No matter how these play out, it’s obvious that the bright future envisioned by these companies when they started their “enterprise-grade” cloud path has not developed as forecast. Bluntly stated, it’s clear that enterprises were just fine with “commodity cloud,” thank you very much. It’s become obvious that there are three major cloud providers – AWS, Microsoft and Google – all of which follow the commodity cloud approach – whitebox, self-designed hardware and a self-developed software control plane. This is the winning formula. Any other provider that attempts to deviate from this approach may achieve some success, but it will be by addressing a narrow market niche; it may look successful, but it will pale in comparison to the numbers the main cloud providers will put up on the board.
I believe 2016 will deliver the coup de grace to the “enterprise cloud.” Going forward, every cloud provider with ambitions to be a major market presence will have to fight on the territory of the big players, which will pose its own set of challenges. Among them will be:
- Recognizing that the commodity providers’ prices are the market expectation and customers will not pay a premium for putatively superior “enterprise” offerings.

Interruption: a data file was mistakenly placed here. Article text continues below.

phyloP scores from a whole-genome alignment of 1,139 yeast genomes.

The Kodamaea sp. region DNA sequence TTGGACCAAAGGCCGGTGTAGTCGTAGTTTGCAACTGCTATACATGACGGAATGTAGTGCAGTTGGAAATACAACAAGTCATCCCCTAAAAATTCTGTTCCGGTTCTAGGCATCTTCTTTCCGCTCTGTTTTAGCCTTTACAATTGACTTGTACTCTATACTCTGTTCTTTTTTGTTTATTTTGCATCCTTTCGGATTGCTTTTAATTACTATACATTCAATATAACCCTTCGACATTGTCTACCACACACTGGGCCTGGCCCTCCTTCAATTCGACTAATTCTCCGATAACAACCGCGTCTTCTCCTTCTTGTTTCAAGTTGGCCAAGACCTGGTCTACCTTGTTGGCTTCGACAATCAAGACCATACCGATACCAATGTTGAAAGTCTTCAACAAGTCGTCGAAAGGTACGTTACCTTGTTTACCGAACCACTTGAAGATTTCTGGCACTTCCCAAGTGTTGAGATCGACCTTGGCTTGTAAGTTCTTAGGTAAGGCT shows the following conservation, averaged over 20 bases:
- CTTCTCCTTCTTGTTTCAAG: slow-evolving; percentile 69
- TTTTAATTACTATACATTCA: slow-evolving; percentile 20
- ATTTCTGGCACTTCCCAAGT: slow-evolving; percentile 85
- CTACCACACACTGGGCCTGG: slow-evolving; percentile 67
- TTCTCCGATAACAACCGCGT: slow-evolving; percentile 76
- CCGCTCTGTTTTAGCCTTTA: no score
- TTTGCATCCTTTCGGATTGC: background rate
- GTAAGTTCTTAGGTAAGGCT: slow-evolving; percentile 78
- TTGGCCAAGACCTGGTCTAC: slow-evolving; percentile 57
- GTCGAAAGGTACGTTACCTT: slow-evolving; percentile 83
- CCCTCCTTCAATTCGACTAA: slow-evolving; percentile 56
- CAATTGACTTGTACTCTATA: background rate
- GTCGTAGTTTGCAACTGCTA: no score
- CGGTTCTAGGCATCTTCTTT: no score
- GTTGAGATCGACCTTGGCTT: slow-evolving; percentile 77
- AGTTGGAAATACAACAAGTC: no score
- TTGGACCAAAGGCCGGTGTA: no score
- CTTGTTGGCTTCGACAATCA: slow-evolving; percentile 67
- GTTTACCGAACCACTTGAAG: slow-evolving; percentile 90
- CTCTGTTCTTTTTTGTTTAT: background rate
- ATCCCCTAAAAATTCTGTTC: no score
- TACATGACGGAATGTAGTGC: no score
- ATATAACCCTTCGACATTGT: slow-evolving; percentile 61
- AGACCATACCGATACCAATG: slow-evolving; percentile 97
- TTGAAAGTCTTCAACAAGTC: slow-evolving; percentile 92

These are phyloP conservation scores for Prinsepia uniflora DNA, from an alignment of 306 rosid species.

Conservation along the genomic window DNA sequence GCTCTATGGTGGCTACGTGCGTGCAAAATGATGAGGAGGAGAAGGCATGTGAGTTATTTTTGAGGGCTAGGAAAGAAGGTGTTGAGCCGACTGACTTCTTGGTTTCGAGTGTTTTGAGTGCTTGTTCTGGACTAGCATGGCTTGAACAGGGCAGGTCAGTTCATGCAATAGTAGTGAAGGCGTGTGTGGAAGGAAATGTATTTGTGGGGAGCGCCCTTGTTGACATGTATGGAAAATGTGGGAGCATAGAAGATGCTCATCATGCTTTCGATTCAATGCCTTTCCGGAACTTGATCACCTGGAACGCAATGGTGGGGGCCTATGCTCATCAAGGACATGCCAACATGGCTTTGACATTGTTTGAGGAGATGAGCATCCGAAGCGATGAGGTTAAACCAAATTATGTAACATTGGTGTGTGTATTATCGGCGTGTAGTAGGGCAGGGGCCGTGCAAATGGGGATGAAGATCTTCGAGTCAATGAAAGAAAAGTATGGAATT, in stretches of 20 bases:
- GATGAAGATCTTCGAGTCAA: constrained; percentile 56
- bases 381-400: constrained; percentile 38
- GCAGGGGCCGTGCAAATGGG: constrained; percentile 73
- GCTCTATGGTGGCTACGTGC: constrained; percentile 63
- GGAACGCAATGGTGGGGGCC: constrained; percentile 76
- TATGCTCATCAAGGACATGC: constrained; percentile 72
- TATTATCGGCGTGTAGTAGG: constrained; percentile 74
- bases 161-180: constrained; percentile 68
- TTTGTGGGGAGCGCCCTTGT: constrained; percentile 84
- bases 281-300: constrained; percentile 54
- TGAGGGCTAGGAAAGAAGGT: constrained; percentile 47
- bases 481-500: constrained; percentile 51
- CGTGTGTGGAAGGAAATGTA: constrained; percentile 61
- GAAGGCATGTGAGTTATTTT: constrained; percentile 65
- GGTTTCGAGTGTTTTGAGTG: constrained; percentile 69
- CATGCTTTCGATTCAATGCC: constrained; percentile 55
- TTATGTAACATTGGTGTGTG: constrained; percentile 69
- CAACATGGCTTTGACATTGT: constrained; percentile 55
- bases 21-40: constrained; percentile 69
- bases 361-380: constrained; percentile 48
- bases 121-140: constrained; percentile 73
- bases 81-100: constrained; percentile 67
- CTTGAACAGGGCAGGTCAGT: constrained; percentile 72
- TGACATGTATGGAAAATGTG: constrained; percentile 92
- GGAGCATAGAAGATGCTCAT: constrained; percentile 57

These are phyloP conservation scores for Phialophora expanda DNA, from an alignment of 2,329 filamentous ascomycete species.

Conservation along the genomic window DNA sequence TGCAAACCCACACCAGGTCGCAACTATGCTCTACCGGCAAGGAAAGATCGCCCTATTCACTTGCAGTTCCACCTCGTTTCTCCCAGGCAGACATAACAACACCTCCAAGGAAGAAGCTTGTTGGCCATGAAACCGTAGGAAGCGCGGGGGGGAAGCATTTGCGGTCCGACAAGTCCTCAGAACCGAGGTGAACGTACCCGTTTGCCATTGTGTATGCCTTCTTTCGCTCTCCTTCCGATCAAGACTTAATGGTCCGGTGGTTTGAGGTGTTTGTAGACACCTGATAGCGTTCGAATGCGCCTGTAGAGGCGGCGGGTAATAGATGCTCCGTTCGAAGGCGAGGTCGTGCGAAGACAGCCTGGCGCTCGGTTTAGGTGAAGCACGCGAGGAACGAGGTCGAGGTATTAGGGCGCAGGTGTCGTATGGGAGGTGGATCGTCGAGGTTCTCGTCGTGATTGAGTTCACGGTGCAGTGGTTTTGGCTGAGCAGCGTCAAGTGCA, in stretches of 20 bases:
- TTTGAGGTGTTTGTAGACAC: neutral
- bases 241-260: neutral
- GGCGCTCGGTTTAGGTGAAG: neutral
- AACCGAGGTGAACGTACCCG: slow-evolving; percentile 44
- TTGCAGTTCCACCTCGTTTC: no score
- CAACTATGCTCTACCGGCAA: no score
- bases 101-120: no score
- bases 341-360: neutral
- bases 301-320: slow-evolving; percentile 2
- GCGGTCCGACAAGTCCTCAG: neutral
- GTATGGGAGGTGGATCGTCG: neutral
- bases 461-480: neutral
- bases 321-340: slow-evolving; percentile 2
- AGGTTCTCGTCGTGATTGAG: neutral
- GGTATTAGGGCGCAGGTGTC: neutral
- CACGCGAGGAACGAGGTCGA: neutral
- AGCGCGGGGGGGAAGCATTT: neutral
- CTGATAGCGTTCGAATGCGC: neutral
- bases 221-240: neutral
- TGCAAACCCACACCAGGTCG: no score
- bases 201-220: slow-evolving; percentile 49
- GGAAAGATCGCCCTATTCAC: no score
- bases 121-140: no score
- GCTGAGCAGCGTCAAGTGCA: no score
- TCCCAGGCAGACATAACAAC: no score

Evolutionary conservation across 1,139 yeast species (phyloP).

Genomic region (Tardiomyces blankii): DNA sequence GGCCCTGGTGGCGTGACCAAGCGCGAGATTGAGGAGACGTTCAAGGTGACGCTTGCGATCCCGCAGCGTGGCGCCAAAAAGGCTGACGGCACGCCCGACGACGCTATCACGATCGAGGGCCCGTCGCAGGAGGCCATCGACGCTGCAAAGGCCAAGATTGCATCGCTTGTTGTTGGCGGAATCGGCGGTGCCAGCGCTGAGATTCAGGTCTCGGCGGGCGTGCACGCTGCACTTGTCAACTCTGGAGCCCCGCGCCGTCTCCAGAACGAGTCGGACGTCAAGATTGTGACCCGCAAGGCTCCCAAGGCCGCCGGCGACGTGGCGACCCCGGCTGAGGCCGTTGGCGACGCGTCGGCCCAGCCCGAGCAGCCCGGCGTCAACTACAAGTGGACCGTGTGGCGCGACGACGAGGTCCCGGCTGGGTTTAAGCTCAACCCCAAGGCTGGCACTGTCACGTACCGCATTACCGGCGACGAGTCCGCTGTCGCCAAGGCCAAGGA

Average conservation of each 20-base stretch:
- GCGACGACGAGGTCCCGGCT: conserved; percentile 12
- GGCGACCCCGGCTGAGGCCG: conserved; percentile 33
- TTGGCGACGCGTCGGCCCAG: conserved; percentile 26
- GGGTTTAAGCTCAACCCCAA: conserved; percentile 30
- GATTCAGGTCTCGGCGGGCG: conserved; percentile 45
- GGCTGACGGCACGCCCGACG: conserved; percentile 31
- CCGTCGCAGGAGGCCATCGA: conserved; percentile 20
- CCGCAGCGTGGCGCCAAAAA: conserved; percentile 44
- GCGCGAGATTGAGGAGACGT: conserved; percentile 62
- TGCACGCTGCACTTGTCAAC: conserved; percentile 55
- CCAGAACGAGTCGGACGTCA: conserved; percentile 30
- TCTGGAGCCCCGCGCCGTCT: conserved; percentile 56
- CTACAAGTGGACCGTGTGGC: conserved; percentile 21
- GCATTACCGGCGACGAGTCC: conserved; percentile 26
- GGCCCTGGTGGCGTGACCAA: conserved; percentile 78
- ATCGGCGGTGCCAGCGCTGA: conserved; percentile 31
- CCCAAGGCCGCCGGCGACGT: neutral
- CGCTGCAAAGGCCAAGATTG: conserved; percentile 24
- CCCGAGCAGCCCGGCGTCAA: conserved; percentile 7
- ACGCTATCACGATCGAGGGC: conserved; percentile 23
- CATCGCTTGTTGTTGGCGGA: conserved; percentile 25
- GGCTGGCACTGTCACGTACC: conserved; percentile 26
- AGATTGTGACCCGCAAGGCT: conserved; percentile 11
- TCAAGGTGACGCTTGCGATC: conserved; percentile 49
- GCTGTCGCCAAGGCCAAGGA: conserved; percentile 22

- Understanding that a provider’s cost structure has to support these lower prices, and the corollary that use of commodity gear and a “free” (i.e., non-licensed) control plane are therefore required.
- Investing the capital required to compete with the large providers. To play in this league requires billions, not millions, even if there are a couple of zeroes in front of the millions.
In short, 2016 will see even more public cloud offerings shuttered, with additional growth being funneled to the dominant providers.
2. Hybrid cloud and cloud brokerage have their day in the sun
The default response for users and vendors giving way to the large public cloud providers is to retreat to what seems to be a more defensible position.
On the part of enterprises, it is to recognize that large public cloud providers will be the location of external workloads, but that many workloads will remain on-premise. This is labelled hybrid cloud, and is assumed to represent the future of enterprise workload management.
On the part of legacy vendors, it is to position themselves as cloud brokers – entities that can assist enterprises in selecting appropriate application deployment locations, help design applications so they can operate properly in a given deployment location, provide software products to aid in managing multiple deployment locations (this is an obvious counterpart to the hybrid approach described above), and/or manage cloud-based applications on behalf of the user.
All of this is true enough – as far as it goes. The biggest problem is that both hybrid cloud and cloud brokerage are vague, ambiguous terms that can be used to describe almost any possible arrangement of application deployment and infrastructure choice.
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